Study: Ohio’s ‘Excellent’ School Ratings a Farce
A new study of Ohio’s school report cards reveals a great disparity in student achievement on the state’s ratings and those published by the National Assessment of Educational Progress.
Although more than 40 percent of fourth graders scored at an accelerated or advanced level in reading and math according to Ohio state standards in 2011, the NAEP rated only 9 percent of Ohio’s students at an advanced reading level and 8 percent as such in math.
More than 50 percent of the state’s eighth graders scored at an accelerated or advanced level in reading, and 33.7 percent in math, according to Ohio’s assessment, but the NAEP score showed just 3 percent of eighth grade students scoring at advanced levels in reading and 8 percent in math.
“States and districts have strong incentives to claim their students are performing at the highest level even when they are not,” said Paul Peterson, a senior fellow at the Hoover Institution. “The problems in Ohio are hardly peculiar to that state. The responsibility of the federal government is to make sure the public is well-informed about the quality of its schools. This study shows that strong action is urgently needed.”
Defining Excellence Down
The study, “Grading on a Curve: The Illusion of Excellence in Ohio’s Schools” was conducted by Ann Sheldon and Colleen Grady of the Ohio Association for Gifted Children.
“The districts [marked] excellent are getting a lot more money and saying they shouldn’t have to comply with new operating standards,” Sheldon said. “We didn’t have a clue [in 2009] how bad things were.”
The achievement gap widens on Advanced Placement exams. No students took AP exams in 67 districts Ohio rated excellent or excellent with distinction. More than 100 districts with these ratings had below-average ACT scores.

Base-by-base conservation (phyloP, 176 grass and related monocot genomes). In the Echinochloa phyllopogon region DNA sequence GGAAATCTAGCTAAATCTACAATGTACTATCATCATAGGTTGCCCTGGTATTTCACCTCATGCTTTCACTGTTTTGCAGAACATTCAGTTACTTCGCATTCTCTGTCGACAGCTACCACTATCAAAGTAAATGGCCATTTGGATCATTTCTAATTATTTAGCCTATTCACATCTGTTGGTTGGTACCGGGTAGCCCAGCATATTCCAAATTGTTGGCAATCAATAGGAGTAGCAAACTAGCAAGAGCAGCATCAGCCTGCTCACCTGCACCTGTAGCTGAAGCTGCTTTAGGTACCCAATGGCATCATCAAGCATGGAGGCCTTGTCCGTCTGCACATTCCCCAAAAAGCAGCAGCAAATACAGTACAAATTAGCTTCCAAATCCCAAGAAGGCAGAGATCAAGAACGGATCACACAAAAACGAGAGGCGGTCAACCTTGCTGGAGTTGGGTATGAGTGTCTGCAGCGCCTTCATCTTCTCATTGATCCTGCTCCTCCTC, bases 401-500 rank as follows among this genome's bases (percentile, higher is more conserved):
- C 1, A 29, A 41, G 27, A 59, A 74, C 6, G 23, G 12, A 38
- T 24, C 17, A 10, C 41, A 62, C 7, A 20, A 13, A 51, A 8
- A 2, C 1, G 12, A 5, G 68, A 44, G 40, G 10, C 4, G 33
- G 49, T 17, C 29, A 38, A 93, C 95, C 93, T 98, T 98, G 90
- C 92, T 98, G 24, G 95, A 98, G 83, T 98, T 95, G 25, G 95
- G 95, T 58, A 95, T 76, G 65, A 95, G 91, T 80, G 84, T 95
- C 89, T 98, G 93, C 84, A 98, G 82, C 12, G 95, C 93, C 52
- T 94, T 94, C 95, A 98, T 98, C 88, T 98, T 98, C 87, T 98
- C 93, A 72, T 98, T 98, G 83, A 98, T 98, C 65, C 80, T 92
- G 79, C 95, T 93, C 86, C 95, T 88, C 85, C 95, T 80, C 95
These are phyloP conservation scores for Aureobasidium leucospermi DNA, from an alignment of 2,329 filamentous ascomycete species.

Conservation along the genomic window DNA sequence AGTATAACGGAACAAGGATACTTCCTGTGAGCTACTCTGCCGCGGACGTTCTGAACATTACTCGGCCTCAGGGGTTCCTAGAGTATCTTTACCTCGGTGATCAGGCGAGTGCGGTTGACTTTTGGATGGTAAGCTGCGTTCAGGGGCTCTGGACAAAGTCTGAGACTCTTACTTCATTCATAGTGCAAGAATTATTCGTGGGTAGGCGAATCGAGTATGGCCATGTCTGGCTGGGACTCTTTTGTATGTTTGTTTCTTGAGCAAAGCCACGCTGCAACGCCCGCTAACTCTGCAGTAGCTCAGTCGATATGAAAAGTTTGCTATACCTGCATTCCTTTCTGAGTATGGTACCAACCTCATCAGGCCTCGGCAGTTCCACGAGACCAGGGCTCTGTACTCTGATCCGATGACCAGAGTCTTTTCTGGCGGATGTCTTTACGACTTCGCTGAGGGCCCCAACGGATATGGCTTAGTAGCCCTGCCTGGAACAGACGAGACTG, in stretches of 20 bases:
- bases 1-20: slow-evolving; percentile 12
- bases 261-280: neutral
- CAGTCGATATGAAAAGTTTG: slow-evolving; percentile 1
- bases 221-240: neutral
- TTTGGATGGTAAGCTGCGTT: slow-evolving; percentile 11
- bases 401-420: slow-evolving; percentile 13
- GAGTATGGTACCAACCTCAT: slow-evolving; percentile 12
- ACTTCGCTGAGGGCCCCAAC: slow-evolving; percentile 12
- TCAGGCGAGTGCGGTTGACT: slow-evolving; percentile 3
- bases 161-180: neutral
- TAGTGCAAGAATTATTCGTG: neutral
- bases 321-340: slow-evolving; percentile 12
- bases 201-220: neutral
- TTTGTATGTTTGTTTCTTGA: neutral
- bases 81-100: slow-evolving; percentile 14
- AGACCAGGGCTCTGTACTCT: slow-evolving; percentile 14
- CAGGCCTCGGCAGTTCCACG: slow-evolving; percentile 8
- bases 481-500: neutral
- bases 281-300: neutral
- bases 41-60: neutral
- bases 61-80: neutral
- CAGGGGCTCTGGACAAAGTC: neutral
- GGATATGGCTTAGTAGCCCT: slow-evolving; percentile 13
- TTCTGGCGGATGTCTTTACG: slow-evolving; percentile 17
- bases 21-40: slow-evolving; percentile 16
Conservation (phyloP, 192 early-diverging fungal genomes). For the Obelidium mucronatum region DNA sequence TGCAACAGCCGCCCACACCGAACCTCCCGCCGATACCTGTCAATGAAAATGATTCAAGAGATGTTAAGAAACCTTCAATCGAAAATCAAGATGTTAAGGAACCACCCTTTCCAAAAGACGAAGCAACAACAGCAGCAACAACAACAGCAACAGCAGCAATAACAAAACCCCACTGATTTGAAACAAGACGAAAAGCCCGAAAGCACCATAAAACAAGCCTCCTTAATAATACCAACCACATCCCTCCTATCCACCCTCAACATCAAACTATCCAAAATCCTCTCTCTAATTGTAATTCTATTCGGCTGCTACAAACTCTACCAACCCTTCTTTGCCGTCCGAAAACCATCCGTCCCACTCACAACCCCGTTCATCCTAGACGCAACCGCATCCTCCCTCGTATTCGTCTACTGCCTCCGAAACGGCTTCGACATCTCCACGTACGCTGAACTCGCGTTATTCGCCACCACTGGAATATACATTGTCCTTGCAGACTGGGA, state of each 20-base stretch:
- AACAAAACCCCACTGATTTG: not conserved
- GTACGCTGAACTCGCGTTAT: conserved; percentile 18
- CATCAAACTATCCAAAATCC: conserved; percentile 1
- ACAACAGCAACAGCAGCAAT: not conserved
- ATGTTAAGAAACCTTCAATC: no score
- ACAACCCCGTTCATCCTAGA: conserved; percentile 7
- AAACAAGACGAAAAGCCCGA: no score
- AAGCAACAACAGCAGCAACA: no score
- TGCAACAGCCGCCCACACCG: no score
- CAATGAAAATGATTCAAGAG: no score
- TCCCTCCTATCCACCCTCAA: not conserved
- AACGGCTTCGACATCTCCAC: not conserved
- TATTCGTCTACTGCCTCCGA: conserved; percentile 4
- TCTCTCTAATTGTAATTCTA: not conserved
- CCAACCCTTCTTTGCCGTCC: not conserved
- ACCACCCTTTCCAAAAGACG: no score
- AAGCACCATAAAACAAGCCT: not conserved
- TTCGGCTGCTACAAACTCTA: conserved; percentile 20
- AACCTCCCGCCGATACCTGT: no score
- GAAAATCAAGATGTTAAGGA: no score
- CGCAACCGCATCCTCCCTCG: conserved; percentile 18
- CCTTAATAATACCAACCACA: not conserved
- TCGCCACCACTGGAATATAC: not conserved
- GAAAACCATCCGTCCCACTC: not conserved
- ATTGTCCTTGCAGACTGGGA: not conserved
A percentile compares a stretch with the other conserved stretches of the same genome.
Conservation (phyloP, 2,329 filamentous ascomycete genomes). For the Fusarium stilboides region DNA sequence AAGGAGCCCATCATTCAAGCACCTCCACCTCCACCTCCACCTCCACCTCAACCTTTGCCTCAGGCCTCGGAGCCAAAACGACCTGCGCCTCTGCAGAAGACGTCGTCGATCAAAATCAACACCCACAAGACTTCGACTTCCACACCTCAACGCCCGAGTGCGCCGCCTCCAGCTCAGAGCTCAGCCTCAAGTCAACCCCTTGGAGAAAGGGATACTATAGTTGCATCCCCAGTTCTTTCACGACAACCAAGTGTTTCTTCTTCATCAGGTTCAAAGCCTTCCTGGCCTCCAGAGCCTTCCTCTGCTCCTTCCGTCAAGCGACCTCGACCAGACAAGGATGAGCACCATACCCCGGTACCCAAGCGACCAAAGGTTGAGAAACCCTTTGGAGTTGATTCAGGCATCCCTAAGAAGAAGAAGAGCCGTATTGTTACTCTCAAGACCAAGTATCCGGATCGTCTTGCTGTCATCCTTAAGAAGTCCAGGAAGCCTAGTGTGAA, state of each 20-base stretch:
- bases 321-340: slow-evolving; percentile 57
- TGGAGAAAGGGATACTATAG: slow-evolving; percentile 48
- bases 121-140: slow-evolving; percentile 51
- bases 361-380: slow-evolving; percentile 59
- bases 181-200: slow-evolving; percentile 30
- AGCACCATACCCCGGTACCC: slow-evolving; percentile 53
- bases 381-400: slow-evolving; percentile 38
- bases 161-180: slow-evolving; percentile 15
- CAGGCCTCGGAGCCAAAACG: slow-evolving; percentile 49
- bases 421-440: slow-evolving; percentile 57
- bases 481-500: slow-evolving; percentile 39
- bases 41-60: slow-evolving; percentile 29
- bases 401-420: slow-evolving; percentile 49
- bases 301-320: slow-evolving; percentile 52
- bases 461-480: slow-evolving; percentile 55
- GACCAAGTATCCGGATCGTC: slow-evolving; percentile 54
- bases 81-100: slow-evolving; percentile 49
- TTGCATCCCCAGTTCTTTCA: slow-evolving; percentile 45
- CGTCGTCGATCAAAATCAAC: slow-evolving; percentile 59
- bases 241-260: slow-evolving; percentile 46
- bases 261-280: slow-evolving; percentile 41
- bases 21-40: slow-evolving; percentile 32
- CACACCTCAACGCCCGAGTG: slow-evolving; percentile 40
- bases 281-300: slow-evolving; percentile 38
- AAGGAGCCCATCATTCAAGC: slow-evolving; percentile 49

The study also reported 160 districts with these two rankings graduated fewer than 20 percent of their graduating class with honors and 136 districts rated excellent had college remediation rates above the state average.
Goal Has Been ‘Minimum Competencies’
The ultimate authority on the report card system, the Ohio Department of Education, has kept NAEP scores under the radar.
“The NAEP ratings are pretty much buried in the [Ohio Department of Education] website,” Sheldon said. “The parents do not know, and the public at large does not know, so it seems as though we’re lulled into this false sense of things going all right, and that is not the case at all.”
ODE officials admit Ohio’s students are not doing as well as publicly reported.
“Our system had been designed to meet minimum competencies, and that is what we must change,” said Patrick Gallaway, ODE associate director of Communications. “It is in the best interest of parents and taxpayers that we are providing educational opportunities with the end goal of college- and career-readiness for our students.”
Waiting for Change
Moving Ohio’s assessments online and adapting them to fit Common Core national standards is underway but will not be in place until 2014-2015, Gallaway said.
The Common Core is a federally sponsored set of grade-level standards in language arts and math adopted by 45 states. Analysts have determined them less rigorous than many state standards, such as Massachusetts’, but more rigorous than other states’, such as Ohio’s.
“We are working to address the obvious deficiencies of this system,” Gallaway said. “At this point, we are assessing the capacity of school districts and schools to move forward in the project.”
Gallaway said a major focus is ensuring Ohio students are competitive nationally and globally after graduation. The ODE is working with the Ohio Board of Regents to toughen the remedial college work required of students entering state universities, he said.
Sheldon said she shared the study with policymakers, and they “looked at it in shock but did nothing.”
“I think it will have to come from the general assembly or outside pressure,” Sheldon said. “We’re a little organization. All I can hope to do is to put the issue out there and shine a light on the problem. We’ll need more to resolve this.”
“Grading on a Curve,” Ann Sheldon and Colleen Grady: http://www.oagc.com/files/OAGC_Grading_On_A_Curve_Final.pdf
Image by Alistair Israel.